I’d like to introduce you to Mary Belle de Vargas, a woman whose remarkable story of overcoming adversity highlights the importance of celebrating the abilities of all people.
I’ve worked for the Natchitoches Convention and Visitors Bureau for almost four years. Our office is situated in historic downtown Natchitoches, in a small stucco and brick building built in the early 20th century. For the first 40 years of that century, it was occupied by an artist with incredible talent.
Mary Belle de Vargas was born without arms. Growing up, she taught herself to use her toes and feet to accomplish nearly any task. She could brush her hair, unlock doors with a key, thread a needle, and was even certified in First Aid.
She earned a B.A. degree from Louisiana State Normal (now Northwestern State University) in 1932 and opened her own art studio along Front Street in the building my office currently occupies. It was here, she sketched on canvas while enjoying the cool afternoon breeze from Cane River. Drawings, paintings, cartoons, and portraits hung from every open space on the interior walls.
People from across the country in disbelief of her story, came to Natchitoches to see Mary Belle’s artwork.
She passed away in late 1946 from complications of a lengthy cold, not before inspiring and educating people about the abilities of people with disabilities.
Robert DeBlieux, a former mayor of Natchitoches, took art lessons from Mary Belle as a child. He often tells us stories about “the armless marvel” who refused to be treated as anything less than an equal. “Mr. Bobby” recently loaned the CVB two of Mary Belle’s paintings to display in the lobby. We eagerly share de Vargas’ story with visitors who ask about her. Standing in the same room that was once a sanctuary for this amazing woman is awe-inspiring. History really does come alive.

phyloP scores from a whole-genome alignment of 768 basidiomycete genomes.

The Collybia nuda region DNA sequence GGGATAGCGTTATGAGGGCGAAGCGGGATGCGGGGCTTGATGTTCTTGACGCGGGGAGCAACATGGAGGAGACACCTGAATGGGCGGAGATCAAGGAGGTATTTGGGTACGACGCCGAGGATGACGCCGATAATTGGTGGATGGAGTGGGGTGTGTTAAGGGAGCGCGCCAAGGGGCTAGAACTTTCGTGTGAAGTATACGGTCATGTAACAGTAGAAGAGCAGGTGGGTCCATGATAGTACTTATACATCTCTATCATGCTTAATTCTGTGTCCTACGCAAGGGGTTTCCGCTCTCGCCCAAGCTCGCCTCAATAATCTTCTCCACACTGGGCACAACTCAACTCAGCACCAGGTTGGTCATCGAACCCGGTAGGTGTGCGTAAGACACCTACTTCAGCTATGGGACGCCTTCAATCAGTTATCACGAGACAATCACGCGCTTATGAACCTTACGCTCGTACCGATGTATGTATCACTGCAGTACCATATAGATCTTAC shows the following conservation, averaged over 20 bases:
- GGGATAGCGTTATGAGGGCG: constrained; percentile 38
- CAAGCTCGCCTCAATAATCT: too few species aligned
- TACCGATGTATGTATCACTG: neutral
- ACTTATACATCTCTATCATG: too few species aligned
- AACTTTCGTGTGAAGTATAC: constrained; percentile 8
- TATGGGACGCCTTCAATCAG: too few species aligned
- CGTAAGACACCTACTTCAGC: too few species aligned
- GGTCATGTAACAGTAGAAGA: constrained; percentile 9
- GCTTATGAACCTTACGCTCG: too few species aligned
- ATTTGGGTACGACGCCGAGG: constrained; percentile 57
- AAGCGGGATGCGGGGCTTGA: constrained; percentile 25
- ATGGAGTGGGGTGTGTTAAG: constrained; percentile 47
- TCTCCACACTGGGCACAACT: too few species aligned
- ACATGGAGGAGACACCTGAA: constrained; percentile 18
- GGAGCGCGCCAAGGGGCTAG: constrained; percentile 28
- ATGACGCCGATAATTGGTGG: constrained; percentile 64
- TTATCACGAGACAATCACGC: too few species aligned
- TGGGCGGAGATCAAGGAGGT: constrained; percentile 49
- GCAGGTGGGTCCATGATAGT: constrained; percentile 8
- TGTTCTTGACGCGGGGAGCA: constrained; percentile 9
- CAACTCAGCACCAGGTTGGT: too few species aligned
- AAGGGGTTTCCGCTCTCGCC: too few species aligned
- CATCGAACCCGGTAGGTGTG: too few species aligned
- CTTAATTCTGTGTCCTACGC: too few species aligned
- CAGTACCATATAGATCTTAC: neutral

Not long after her death, a series of letters between de Vargas and friend Gualterio Quinonas were arranged into a book, ‘The Armless Marvel, Mary Belle.’ This 1949 publication portrays one of the most unique of Natchitoches’ abundance of storied residents.
Her inspirational story can teaches an important lesson. I have been told one of the most difficult experiences in living with a disability can be overcoming the limitations of others’ perceptions. Mary Belle proved to those around her that she was no different — in many cases, more was more capable.
The views expressed in this blog do not necessarily reflect the views of Northwestern State University. They are solely the opinion of the author. All content © Copyright 2008 Lane Luckie